Two exciting things we found are a cafe and a restaurant which are sourced from the surrounding fields and pasture, as well as other local farms. We enjoyed a fabulous lunch at the cafe which included parsnip soup, homemade bologna sandwiches on freshly baked bread (I could genuinely learn to like bologna if this is what it’s meant to be like), and parsnip cake with cream cheese icing (not surprisingly, they harvested parsnips this week). The cake tasted very much like carrot cake and inspired me to consider growing parsnips.
September 19th marked my 10th year working at Lamplighter Publishing. I came into work that day to flowers, rugala and fresh fruit. But there was more. As the morning wore on, I received a call from my boss, Mark Hamby, thanking me for being a part of this ministry and telling me that he had a gift for me. He was sending Mike and I to Mohonk Mountain for a day. And there was more. He had made arrangements for me to spend time with the greenhouse manager while I was there! I was overwhelmed …. and I cried. I’ve been to Mohonk on several occasions and that alone was a phenomenal gift. But the fact that Mark had taken the time to make arrangements for me to do something that is so “me” really touched me.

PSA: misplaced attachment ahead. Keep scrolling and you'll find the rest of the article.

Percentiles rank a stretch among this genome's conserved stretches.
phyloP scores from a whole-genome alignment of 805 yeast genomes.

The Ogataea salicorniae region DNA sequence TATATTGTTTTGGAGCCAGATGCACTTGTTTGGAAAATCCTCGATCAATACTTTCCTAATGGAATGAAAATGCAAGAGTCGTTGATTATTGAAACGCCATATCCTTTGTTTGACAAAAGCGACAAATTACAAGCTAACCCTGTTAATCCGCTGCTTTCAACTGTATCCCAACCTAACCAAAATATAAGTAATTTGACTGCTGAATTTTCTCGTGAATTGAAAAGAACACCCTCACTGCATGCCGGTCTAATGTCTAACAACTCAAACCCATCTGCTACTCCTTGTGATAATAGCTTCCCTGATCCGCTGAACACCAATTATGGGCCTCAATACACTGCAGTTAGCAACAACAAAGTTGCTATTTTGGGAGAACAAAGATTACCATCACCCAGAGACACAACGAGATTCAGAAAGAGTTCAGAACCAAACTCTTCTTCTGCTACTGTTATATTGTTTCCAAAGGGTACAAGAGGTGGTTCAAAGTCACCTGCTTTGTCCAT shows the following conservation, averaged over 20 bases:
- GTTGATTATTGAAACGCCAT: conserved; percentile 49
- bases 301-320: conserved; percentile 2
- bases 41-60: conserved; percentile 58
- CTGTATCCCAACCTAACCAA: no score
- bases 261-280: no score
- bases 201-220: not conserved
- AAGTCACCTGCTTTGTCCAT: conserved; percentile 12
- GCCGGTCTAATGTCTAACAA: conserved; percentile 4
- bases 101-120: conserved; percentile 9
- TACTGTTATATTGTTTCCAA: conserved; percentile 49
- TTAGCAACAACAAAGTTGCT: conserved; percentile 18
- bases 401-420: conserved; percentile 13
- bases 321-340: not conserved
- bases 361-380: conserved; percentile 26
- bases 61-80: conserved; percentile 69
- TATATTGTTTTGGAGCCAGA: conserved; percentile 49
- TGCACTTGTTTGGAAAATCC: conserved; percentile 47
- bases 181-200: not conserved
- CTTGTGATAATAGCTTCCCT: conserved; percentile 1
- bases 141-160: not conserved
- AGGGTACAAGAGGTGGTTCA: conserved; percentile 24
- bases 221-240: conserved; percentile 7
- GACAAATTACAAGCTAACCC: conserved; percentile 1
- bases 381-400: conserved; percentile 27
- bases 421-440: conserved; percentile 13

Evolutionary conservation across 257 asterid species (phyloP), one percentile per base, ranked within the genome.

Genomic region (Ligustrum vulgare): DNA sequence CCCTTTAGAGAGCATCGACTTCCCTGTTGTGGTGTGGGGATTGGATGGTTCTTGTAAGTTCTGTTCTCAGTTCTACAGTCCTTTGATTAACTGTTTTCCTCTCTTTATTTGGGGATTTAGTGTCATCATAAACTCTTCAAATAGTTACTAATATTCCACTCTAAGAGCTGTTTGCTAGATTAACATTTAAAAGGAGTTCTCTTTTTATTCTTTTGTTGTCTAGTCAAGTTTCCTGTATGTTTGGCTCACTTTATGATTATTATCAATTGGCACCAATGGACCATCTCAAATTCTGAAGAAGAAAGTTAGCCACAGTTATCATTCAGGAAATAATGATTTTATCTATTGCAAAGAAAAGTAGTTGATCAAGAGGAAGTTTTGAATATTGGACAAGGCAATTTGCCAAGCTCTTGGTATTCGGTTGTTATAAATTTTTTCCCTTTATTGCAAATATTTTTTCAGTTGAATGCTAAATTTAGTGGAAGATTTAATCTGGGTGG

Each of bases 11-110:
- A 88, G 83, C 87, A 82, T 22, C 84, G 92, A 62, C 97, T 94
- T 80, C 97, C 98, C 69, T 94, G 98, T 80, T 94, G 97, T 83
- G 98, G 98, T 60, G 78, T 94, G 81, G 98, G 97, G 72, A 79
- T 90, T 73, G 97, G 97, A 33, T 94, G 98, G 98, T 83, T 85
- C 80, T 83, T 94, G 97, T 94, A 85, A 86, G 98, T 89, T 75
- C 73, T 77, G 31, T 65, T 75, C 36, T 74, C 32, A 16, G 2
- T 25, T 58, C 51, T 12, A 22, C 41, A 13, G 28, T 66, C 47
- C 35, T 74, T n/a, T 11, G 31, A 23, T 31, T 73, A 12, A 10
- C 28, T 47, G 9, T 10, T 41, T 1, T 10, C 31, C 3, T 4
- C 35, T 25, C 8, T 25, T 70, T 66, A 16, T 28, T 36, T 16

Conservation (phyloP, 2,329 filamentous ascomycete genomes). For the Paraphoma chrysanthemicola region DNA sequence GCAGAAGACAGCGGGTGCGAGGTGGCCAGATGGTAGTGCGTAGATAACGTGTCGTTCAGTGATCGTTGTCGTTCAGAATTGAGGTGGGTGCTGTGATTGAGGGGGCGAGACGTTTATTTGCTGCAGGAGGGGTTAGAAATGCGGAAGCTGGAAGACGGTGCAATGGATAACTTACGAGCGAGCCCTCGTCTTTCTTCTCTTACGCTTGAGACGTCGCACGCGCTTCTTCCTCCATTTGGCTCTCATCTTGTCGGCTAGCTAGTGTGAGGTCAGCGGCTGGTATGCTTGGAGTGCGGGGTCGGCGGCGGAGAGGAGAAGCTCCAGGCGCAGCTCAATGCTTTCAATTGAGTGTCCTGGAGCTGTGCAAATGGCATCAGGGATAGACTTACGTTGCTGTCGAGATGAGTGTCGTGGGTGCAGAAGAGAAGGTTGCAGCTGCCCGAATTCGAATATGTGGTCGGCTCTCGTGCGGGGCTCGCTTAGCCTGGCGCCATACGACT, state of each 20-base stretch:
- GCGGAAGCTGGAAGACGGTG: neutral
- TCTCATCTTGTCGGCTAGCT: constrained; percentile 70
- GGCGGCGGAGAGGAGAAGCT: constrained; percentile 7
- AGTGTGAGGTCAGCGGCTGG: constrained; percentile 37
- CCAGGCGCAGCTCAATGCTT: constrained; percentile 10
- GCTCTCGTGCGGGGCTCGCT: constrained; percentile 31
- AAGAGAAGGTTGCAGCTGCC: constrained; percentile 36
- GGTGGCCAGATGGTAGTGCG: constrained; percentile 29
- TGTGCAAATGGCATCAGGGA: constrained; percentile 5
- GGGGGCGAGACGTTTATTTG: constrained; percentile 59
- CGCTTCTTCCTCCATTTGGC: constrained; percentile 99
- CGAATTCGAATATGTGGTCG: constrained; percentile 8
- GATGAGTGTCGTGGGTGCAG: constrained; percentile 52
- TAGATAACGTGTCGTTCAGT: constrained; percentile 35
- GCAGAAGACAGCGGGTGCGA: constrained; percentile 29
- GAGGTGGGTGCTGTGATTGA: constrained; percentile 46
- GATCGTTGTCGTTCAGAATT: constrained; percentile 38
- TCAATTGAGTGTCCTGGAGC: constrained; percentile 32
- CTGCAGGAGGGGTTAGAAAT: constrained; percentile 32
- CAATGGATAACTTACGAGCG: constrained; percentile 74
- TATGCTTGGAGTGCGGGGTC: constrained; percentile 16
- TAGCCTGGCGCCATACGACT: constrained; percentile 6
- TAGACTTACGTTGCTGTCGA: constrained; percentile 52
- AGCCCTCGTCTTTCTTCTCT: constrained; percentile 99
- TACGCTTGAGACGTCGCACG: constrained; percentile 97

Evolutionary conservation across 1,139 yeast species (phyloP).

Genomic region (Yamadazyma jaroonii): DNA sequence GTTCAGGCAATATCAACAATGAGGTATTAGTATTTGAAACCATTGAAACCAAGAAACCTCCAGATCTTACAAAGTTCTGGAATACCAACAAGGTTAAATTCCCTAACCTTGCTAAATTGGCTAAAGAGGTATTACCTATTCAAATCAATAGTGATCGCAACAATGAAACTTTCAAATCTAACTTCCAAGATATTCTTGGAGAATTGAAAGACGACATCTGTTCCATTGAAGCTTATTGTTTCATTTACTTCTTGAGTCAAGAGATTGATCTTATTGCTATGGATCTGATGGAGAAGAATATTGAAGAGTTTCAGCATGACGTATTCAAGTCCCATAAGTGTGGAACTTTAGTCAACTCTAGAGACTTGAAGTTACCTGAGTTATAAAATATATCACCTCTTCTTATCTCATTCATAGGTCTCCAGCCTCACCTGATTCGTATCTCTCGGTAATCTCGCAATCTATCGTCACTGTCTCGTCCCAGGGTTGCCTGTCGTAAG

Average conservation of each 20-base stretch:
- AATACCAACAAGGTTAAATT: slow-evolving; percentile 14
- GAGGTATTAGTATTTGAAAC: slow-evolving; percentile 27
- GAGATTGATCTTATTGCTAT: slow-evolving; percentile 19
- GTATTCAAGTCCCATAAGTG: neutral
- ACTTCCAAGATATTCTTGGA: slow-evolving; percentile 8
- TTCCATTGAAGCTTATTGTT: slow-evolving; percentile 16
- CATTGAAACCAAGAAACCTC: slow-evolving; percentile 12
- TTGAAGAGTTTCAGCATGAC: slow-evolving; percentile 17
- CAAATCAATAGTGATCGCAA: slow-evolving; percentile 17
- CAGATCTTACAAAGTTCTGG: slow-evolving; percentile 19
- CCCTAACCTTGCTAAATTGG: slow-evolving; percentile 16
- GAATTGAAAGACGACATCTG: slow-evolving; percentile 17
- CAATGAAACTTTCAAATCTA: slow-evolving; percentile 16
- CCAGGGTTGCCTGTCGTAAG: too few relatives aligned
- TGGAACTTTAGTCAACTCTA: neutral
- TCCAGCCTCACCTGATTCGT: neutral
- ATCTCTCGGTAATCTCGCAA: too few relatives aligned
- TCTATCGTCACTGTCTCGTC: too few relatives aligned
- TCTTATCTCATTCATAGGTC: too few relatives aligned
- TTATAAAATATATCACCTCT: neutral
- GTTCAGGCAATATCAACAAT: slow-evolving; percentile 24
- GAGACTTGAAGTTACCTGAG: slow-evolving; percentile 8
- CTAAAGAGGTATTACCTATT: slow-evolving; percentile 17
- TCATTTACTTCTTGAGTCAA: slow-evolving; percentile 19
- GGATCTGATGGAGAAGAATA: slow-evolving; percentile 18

Mohonk is an historic hotel in the Shawangunk Mountains of New York. It’s castle like structure is built into the cliffs of the mountain. In addition to spending time with Cindy Muro, the greenhouse manager, we hiked, strolled through the gardens, wandered the halls of the incredible hotel, visited the Barn Museum, and dined on some of the finest food to be had.
Here are some photos from the hundreds that we took while there. If you have a chance to visit, try to take a camera for each person in your group. Mike and I
fought over shared our camera all day.
Thank you, Mark, for providing a wonderful day! For those of you who may be interested, this past July, Lamplighter Publishing hosted its first Lamplighter Guild for Creative Disciplines right here at Mohonk Mountain. For more information on next year’s Guild, visit http://www.lamplighterguild.com.